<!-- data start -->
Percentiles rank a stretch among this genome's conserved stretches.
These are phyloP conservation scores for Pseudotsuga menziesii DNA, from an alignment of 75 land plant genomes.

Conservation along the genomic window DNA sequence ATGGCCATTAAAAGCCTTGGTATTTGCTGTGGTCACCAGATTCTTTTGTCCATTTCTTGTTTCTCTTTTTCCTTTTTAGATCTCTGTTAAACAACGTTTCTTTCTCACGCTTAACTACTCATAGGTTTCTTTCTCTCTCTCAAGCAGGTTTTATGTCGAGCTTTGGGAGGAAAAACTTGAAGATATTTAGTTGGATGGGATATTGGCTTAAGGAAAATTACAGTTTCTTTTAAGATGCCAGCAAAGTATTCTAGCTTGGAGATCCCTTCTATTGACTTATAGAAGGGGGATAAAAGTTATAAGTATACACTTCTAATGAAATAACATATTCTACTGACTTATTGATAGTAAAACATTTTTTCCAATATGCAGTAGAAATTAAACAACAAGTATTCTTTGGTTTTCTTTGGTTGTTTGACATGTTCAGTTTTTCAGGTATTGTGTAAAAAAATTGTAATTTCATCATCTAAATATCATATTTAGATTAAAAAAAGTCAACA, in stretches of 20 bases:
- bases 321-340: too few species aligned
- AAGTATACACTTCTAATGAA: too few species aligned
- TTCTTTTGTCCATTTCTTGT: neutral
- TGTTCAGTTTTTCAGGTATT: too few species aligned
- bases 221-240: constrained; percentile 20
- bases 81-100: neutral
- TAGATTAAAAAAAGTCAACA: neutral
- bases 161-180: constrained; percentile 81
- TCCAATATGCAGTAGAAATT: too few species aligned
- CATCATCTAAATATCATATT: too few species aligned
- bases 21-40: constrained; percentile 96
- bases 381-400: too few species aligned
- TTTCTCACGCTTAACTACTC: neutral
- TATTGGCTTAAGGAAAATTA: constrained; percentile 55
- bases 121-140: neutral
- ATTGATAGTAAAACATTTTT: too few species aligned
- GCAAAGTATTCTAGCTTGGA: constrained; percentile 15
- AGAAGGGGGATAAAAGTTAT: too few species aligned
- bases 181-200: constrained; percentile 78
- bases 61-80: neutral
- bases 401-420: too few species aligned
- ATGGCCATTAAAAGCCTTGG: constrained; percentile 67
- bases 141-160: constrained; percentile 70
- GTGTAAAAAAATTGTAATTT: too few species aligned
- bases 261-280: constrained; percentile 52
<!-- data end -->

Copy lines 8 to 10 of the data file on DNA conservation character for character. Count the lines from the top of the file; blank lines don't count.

- bases 221-240: constrained; percentile 20
- bases 81-100: neutral
- TAGATTAAAAAAAGTCAACA: neutral